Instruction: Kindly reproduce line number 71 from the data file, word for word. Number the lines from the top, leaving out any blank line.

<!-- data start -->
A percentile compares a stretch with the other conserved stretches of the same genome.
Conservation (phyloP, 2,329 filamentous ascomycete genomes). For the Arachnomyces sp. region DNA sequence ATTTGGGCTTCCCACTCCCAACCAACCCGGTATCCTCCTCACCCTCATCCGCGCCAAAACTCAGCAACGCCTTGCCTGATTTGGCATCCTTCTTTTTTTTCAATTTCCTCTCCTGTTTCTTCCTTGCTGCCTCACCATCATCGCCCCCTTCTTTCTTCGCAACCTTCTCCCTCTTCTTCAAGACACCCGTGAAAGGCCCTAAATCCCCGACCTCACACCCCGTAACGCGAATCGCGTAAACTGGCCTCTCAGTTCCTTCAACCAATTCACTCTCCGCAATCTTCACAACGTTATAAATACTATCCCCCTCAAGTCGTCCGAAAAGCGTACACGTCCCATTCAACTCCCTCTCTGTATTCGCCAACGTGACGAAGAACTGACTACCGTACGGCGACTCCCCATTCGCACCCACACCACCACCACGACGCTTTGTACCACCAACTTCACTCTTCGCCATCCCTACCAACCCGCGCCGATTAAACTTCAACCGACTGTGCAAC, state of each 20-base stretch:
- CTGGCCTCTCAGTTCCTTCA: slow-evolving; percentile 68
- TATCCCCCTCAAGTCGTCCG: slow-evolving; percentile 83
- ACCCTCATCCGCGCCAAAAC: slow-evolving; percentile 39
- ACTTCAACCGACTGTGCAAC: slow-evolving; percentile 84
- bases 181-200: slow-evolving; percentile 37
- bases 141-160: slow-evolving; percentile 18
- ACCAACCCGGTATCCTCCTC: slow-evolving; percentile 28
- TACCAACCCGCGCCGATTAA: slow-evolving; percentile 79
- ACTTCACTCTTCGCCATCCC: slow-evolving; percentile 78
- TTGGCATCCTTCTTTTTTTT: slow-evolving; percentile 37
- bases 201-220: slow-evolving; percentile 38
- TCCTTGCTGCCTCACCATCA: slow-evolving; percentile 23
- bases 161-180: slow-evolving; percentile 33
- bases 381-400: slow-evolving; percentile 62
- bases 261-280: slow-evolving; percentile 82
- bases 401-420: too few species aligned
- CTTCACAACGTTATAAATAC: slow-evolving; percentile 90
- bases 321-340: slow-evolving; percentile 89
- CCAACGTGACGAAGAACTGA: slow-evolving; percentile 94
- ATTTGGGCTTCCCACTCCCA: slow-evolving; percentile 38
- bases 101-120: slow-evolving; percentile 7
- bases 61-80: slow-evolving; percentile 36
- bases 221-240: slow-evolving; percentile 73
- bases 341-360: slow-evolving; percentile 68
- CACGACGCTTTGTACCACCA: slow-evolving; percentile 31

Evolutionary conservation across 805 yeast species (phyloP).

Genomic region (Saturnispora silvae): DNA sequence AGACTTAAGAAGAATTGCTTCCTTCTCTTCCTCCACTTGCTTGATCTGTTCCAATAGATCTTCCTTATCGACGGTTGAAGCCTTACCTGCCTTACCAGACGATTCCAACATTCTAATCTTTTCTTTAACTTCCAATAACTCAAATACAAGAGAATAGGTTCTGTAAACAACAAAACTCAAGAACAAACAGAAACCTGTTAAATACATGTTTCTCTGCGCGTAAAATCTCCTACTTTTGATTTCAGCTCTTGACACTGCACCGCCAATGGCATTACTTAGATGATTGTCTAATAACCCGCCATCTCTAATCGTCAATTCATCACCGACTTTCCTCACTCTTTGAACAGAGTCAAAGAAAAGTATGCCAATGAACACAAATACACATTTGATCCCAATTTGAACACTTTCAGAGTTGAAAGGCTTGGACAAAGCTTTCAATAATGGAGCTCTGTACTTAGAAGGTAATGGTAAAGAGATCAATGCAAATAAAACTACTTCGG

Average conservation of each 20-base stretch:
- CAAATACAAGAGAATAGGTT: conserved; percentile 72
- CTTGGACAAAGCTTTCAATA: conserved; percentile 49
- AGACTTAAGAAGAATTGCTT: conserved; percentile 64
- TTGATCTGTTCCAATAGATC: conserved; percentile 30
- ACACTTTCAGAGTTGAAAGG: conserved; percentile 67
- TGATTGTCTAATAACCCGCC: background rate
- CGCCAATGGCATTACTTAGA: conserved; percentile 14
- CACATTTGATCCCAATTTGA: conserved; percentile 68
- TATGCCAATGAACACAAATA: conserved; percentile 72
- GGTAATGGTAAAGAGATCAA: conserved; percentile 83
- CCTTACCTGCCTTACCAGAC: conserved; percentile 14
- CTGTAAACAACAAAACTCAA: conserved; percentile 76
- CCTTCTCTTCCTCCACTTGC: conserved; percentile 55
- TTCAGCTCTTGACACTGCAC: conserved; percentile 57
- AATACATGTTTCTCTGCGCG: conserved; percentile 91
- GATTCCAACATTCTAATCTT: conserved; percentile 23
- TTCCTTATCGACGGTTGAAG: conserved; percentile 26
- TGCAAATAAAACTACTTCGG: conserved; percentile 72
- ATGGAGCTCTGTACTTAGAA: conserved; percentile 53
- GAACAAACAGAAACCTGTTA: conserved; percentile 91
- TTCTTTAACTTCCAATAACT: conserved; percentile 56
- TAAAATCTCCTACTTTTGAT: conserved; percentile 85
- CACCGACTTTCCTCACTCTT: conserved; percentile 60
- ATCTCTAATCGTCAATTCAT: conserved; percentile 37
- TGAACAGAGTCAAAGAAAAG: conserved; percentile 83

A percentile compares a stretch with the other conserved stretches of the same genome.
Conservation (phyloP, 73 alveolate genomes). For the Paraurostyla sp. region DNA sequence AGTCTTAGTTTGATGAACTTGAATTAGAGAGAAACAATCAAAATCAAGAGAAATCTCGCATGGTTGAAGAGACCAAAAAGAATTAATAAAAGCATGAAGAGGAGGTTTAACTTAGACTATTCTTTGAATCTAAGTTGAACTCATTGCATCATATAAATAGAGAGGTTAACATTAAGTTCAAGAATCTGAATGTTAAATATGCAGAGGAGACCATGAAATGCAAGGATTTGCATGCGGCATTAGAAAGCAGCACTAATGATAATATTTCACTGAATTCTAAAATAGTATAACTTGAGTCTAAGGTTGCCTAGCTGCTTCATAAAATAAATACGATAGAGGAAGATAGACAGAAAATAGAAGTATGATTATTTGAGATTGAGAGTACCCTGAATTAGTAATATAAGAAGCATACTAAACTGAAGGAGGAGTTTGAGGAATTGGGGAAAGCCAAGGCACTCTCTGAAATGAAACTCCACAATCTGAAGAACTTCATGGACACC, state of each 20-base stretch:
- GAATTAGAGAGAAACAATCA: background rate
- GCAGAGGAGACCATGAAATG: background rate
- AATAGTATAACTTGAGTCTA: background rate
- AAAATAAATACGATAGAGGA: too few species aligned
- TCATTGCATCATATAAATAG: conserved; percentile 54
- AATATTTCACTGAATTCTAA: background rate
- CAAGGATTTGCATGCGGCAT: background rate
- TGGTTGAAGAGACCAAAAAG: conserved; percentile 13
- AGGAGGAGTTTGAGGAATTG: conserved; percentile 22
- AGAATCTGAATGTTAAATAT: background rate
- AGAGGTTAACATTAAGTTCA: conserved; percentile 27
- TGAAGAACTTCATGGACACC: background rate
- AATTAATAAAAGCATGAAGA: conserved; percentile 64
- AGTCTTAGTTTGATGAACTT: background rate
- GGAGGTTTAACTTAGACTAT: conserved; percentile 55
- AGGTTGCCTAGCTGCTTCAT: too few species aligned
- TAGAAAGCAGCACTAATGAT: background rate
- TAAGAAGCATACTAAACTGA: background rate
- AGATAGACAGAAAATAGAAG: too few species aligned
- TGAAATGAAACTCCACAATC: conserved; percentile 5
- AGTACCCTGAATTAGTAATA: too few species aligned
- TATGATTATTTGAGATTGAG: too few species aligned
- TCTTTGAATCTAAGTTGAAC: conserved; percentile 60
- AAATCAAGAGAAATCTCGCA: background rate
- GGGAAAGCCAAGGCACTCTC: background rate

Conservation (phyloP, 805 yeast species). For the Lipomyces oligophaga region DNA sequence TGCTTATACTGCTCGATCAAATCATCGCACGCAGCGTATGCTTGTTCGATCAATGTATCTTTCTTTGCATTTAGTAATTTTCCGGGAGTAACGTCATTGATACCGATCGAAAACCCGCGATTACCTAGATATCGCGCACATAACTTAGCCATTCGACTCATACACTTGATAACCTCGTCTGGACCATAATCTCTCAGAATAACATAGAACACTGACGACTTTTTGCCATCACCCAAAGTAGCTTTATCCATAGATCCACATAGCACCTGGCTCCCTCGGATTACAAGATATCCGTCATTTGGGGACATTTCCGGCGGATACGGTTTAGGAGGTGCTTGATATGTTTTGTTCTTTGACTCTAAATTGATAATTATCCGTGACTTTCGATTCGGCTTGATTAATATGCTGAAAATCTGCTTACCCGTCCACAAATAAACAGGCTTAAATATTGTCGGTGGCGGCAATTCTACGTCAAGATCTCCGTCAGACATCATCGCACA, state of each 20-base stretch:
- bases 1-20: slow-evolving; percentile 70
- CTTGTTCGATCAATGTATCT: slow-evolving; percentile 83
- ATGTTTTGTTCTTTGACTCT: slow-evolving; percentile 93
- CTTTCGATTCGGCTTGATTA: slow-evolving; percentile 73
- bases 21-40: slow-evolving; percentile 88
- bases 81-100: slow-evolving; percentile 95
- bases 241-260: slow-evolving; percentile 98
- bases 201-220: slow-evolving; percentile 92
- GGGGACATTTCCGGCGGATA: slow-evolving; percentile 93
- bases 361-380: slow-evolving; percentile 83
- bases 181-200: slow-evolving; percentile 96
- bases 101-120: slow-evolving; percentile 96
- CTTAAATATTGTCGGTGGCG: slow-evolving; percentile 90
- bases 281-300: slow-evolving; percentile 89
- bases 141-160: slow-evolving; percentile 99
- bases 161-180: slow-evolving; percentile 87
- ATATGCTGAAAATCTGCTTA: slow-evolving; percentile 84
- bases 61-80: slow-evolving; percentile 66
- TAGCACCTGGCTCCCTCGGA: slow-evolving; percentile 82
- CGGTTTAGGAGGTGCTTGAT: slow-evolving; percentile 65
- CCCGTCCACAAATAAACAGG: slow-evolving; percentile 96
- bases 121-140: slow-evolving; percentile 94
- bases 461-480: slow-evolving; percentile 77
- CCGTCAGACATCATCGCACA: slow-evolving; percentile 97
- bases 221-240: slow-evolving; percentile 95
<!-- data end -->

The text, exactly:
- AGTCTTAGTTTGATGAACTT: background rate